Szijjarto dismisses reports about Hungary blocking €500 million EU military aid to Ukraine

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Hungary’s foreign minister says Budapest is not planning to veto the funds for Ukraine

While the Hungarian government isn’t in favor of the European Union sending funding for weapons to Ukraine, it won’t block a planned 500 million euros in military aid, Peter Szijjarto, Hungary’s foreign minister said on Monday in Brussels. Szijjarto called media reports on the matter  “lies".

Earlier Euronews reported that Hungary is blocking the release of €500 million in military aid to Ukraine. Three EU diplomats told Euronews that Budapest is vetoing the disbursement of the European Peace Facility (EPF) mechanism fund. One of the diplomats called the move a "violation of a gentlemen's agreement" and "an attempt to undermine EU unity". 

Budapest also blocked the approval of an €18bn aid package for Ukraine in December and removed its veto only after they reached an agreement to lower the sum of EU funds frozen under the new rule-of-law mechanism.

Slovak Foreign Minister: "Hungary is the only country in the EU that is not a Western-style democracy"

In an interview with Aktuality, Rastislav Káčer, Slovakia's Foreign Minister said that Hungarian Prime Minister Viktor Orbán is enabling Russian propaganda and that Hungary is the only country in the European Union that is not a Western-style democracy. Káčer also added that the majority of the European Parliament and the European Commission share this view.  

Slovakia's Foreign Minister answered a question about Russian disinformation when he said that in most European countries fake news from Russia does not have as strong of an influence as in Slovakia and added that Orban is also spreading pro-Kremlin narratives in Hungary. He also said that he was experiencing a "constant sh*tstorm" from Budapest.

Tamás Menczer, Hungarian State Secretary of Foreign Affairs, replied to Káčer's comments on his social media asking him to "speak about Hungarians in a respectful way".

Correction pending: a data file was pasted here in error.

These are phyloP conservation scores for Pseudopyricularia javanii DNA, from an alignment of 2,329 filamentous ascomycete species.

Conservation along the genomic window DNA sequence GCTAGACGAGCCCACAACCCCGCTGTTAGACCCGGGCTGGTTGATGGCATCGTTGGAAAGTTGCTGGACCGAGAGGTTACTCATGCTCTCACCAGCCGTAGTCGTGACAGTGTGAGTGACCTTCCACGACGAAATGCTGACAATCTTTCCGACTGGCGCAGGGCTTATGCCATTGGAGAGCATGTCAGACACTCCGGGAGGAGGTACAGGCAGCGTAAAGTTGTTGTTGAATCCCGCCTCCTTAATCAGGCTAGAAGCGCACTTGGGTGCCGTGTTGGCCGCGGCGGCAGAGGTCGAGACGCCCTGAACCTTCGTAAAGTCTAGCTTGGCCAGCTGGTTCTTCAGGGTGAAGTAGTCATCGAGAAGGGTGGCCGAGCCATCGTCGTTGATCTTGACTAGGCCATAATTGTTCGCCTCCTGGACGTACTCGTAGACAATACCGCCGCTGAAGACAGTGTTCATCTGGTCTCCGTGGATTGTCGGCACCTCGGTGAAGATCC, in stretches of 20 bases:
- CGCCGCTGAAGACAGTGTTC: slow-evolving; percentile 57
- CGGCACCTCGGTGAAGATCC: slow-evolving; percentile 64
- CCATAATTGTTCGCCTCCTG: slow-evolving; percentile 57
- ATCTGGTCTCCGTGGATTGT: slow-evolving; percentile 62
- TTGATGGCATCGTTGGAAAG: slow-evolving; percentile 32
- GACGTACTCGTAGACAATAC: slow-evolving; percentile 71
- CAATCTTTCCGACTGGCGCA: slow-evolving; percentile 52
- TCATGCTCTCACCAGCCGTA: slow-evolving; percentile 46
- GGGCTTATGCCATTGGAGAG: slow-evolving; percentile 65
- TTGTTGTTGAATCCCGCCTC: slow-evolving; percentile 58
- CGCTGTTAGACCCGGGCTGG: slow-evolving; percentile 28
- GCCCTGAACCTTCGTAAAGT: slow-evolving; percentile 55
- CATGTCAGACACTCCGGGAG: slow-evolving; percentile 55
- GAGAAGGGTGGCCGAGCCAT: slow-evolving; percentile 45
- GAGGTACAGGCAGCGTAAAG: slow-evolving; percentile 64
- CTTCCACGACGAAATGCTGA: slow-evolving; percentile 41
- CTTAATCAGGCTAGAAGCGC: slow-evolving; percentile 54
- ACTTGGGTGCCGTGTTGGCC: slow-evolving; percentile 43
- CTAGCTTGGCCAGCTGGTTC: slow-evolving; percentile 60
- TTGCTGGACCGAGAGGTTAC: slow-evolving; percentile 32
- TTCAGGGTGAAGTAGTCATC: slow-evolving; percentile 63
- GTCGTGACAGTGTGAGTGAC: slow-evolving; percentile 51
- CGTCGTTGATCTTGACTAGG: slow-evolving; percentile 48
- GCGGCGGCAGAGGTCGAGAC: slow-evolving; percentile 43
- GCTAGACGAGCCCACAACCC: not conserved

Direkt 36:  Database exposes Hungarian oligarchs' fortunes

Businessmen, who have close ties with the Hungarian government own several private equity funds with vast fortunes whose owners have so far remained secret, Hungarian investigative outlet Direkt36 reports. According to the article  Lőrinc Mészáros, a longtime friend of nationalist prime minister Viktor Orbán has interests in even more private equity funds than he had been associated with in the press. The private equity fund that won the Hungarian motorway concession for 35 years belongs to billionaire László Szíjj, a business associate of Mészáros.

The report also revealed that  István Száraz, who is a friend of the central bank director’s son, Ádám Matolcsy, is the ultimate beneficial owner of almost 11 percent of the Hungarian superbank Magyar Bank holding and that two private equity funds are owned a businessman named Áron Hornung, who has several links to Istvan Tiborcz's (Orbán’s son-in-law’s) business partner, Endre Hamar.

Orban's political director: "Whoever controls the media in a country, controls the mindset of that country and the country itself"

"Media is a strategic sector and a matter of sovereignty because whoever controls the media in a country controls the mindset of that country and, through that, the country", Balázs Orbán, Viktor Orban's political director (no relation to the Prime Minister) said on the opening day of the second international media conference of Mathias Corvinus Collegium (MCC) in Budapest on Wednesday, according to the Hungarian State News Agency, MTI.

Balazs Orban, who is also the chairman of MCC's board said that at least 70-80 percent of the media in Western countries is nationally owned ( MTI did not mention the source of this data.)  The prime minister's political director stressed that in pre-2010 Hungary, it was less than 24 percent, and has only now risen to over 50 percent.

Since Viktor Orban took office in 2010, Hungary tumbled down international press freedom rankings.  “The combined effects of a politically controlled media regulatory authority and distortionary state intervention in the media market have eroded media pluralism and freedom of expression in Hungary,”   Dunja Mijatović the Council of Europe’s commissioner for human rights concluded said last year.